The court concluded by taking the unusual step of shifting fees due to bad faith litigation conduct, which included the need during the litigation for Wellstat to file a motion to compel before BTG complied with its discovery obligations, as well as BTG presenting a misleading demonstrative exhibit at trial. See footnotes 216 through 218.

SUPPLEMENT: The Delaware Supreme Court, by Order dated June 11, 2018, affirmed this decision with the exception of one minor point regarding the start date when pre-judgment interest will accrue.

This post was prepared by Frank Reynolds, who has been following Delaware law and writing about it in various publications for over 30 years.

A recent milestone Chancery Court opinion found shareholders were not too late in charging  that opioid maker AmerisourceBergen Corp.’s directors and officers disloyally prioritized profits over regulatory compliance and ignored red-flag warnings that the drug was being wrongly marketed.  Lebanon County Employees’ Retirement Fund, et al. v. Collis, et al., C.A. No. 2021-1118-JTL (Del. Ch. Dec. 15, 2022).

Vice Chancellor J. Travis Laster’s 94-page opinion ruled that under a “separate accrual” method of determining when the Company should have been put on notice of their potential liability for allegedly mismarketing a purportedly dangerously addictive drug, the various charges were timely filed.

 But that novel ruling – which addressed the first part of the defendant directors’ two-prong dismissal move — only kept the derivative suit alive for an additional week.  In a separate December 22 opinion, the vice chancellor agreed with the directors’ argument that under the pre-suit demand futility test, dismissal was justified because a majority of the board was not too conflicted to objectively decide whether the suit had enough merit to go forward. Lebanon County Employees’ Retirement Fund, et al. v. Collis, et al., C.A. No. 2021-1118-JTL (Del. Ch. Dec. 22, 2022).

Director liability already decided

He found that a federal court in West Virginia, in a related bellwether test case to decide nationwide liability for damages to opioid users, had already ruled that the directors could not be held legally liable for making decisions that directly caused the damage.  The vice chancellor said that federal judge had considered all the evidence and testimony in the opioid damages trial and found insufficient reason to hold the directors individually liable for causing the damages.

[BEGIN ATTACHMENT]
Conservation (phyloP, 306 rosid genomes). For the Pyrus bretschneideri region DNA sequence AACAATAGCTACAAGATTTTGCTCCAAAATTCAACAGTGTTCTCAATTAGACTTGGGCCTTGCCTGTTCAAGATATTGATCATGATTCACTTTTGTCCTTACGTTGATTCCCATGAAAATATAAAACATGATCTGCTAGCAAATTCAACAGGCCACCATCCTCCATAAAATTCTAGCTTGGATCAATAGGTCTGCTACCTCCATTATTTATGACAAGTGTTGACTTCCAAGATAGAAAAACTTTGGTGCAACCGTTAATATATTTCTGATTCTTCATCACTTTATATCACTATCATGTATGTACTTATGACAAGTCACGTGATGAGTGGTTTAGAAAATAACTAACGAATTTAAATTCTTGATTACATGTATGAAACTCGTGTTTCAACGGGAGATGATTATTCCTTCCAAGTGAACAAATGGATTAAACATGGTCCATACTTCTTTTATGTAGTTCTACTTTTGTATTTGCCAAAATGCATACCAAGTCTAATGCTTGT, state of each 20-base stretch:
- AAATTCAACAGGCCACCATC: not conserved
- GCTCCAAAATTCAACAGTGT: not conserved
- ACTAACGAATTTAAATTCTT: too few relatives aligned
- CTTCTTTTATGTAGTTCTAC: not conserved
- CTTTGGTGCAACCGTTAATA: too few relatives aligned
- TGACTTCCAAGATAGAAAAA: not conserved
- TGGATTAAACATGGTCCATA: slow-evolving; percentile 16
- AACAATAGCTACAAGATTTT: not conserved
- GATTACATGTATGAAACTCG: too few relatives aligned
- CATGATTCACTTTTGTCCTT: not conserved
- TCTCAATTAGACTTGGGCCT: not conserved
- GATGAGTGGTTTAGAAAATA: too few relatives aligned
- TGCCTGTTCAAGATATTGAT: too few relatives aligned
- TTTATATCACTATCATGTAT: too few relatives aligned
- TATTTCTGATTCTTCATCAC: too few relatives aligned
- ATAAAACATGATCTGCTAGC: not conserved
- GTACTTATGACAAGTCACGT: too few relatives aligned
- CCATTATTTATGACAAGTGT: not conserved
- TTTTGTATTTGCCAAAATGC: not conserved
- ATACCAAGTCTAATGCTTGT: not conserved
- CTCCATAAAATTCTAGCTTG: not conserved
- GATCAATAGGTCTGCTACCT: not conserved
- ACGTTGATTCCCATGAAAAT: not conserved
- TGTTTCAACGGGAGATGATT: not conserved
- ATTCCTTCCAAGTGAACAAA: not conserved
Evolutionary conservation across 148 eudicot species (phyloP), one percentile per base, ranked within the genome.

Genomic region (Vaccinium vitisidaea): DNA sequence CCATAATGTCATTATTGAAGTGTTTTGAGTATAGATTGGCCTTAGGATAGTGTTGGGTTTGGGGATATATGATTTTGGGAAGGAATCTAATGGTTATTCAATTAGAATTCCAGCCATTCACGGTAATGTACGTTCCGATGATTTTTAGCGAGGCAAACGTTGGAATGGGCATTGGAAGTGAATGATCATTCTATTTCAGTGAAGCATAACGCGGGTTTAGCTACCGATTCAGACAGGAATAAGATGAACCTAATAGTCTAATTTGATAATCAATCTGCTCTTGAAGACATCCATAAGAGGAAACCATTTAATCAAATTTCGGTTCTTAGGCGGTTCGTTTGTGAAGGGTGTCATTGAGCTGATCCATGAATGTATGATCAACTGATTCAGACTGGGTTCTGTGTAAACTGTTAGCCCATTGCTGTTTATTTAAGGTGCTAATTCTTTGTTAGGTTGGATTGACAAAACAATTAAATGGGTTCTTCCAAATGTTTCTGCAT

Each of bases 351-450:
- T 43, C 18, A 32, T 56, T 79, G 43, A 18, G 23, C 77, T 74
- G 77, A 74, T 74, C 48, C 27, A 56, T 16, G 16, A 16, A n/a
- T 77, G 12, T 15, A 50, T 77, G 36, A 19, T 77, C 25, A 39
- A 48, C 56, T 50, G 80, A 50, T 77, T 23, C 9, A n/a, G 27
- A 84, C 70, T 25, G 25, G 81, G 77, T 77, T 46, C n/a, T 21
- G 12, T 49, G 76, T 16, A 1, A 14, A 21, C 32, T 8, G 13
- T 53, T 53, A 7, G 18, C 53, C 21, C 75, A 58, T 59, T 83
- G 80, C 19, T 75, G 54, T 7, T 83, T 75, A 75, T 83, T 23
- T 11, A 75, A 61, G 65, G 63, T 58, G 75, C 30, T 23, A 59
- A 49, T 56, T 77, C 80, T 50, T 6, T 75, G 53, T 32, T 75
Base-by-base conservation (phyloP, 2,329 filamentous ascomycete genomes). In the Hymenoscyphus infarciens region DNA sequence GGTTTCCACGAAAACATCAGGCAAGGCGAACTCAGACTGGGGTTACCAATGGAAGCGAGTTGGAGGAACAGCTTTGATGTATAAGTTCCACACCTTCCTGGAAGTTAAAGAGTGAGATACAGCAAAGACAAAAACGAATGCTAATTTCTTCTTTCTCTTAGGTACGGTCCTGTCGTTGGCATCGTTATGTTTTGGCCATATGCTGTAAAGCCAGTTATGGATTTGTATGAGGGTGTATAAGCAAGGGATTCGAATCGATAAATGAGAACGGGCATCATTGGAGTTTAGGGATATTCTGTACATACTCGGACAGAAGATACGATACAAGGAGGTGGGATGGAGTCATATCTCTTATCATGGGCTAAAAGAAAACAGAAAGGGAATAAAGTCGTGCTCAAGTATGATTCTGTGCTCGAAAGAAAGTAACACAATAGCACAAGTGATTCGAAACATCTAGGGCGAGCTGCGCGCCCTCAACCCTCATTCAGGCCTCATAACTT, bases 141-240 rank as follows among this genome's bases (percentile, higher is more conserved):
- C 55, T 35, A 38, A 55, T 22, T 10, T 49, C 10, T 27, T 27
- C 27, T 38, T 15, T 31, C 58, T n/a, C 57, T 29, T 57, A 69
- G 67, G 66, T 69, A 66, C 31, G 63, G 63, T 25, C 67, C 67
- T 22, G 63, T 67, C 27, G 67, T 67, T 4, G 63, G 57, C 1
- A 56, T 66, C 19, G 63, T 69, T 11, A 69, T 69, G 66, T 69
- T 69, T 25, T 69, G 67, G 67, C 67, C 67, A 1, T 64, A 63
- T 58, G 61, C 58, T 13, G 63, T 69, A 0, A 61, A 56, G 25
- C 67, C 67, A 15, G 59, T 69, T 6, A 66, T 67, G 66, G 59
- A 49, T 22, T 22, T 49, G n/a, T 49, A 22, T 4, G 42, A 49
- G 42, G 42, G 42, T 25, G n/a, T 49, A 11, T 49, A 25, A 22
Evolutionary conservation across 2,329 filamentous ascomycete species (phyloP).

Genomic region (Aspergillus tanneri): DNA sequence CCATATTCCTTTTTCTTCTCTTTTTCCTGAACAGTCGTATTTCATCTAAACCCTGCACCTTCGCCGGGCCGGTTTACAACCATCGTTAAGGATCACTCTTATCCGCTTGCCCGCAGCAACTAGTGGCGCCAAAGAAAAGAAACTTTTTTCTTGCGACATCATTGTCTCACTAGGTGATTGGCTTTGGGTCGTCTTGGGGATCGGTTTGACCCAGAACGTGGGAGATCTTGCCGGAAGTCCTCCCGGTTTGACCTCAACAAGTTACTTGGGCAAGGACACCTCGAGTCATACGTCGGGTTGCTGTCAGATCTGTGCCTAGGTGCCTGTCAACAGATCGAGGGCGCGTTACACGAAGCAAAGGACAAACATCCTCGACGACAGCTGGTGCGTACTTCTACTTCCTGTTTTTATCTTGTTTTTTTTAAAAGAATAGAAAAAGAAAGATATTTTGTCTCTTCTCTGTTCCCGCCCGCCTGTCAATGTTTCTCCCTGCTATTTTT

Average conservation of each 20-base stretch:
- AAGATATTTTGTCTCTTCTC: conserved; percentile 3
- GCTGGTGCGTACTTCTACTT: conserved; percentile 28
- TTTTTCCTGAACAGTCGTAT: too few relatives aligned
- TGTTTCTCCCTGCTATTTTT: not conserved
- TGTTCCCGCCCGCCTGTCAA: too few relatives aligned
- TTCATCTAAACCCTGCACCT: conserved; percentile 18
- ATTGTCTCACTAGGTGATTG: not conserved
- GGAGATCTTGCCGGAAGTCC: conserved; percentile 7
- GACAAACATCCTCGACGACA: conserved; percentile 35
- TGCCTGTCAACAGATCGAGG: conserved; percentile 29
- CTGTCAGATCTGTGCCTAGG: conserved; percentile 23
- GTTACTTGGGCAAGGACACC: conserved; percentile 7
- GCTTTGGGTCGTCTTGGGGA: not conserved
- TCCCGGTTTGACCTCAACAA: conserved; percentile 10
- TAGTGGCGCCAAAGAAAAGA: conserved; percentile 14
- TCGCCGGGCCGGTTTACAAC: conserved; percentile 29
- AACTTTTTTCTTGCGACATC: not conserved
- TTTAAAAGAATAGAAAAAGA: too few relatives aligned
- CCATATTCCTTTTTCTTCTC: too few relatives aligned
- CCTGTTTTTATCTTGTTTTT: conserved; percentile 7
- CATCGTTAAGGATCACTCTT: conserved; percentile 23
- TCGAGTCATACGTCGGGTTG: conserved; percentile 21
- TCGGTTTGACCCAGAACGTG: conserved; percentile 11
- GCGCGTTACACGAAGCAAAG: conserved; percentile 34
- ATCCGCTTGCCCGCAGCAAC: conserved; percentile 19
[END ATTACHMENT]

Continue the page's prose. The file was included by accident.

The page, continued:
Therefore, he ruled in the December 22 opinion, that it was unlikely that the directors’ decision on the merits of the suit would be swayed by the possibility that they might face liability and a conflict of interest that would disqualify them under the pre-suit rule for lack of objectivity.  That opinion will be summarized in a forthcoming article.

However, the December 15 opinion should be of interest to corporate law specialists for its extensive analysis of how timeliness should be determined for two charges – a “Red flag claim” and a “Massey claim” — where the starting points of the alleged wrongs are often difficult to determine:

  1. “For their Red-Flags Theory, the plaintiffs contend that the Company’s officers and directors were confronted with a steady stream of red flags that took the form of subpoenas from various law enforcement officials, congressional investigations, lawsuits by state attorneys general, and a deluge of civil lawsuits. Meanwhile, as the opioid epidemic raged, the rates at which the Company reported suspicious orders remained incomprehensibly low. The plaintiffs contend that based on those red flags, the defendants knew that the Company was violating federal and state laws regarding opioid diversion and needed to implement stronger systems of oversight. Yet the Company’s officers and directors consciously ignored the red flags and did not take any meaningful action.”
  2. For their Massey Claim, the plaintiffs seek an inference that between 2010 and 2015, the Company’s officers and directors took a series of actions which, when viewed together, support a pleading-stage inference that they knowingly prioritized profits over law compliance. In re Massey Energy Co., 2011 WL 2176479, *20 (Del. Ch. May 31, 2011) The most telling evidence of intent was a decision in 2015, when management proposed and the directors approved a revised order monitoring program. AmerisourceBergen’s existing order monitoring program used static criteria to flag orders of interest.


AmerisourceBergen, one of three major wholesale distributors of opioid pain medication in the United States, over the past two decades, found itself at the center of America’s opioid epidemic and in 2021, agreed to pay over $6 billion as part of a nationwide settlement to resolve multidistrict litigation brought against the three and has incurred hundreds of millions of dollars settling other lawsuits and over $1 billion in defense costs.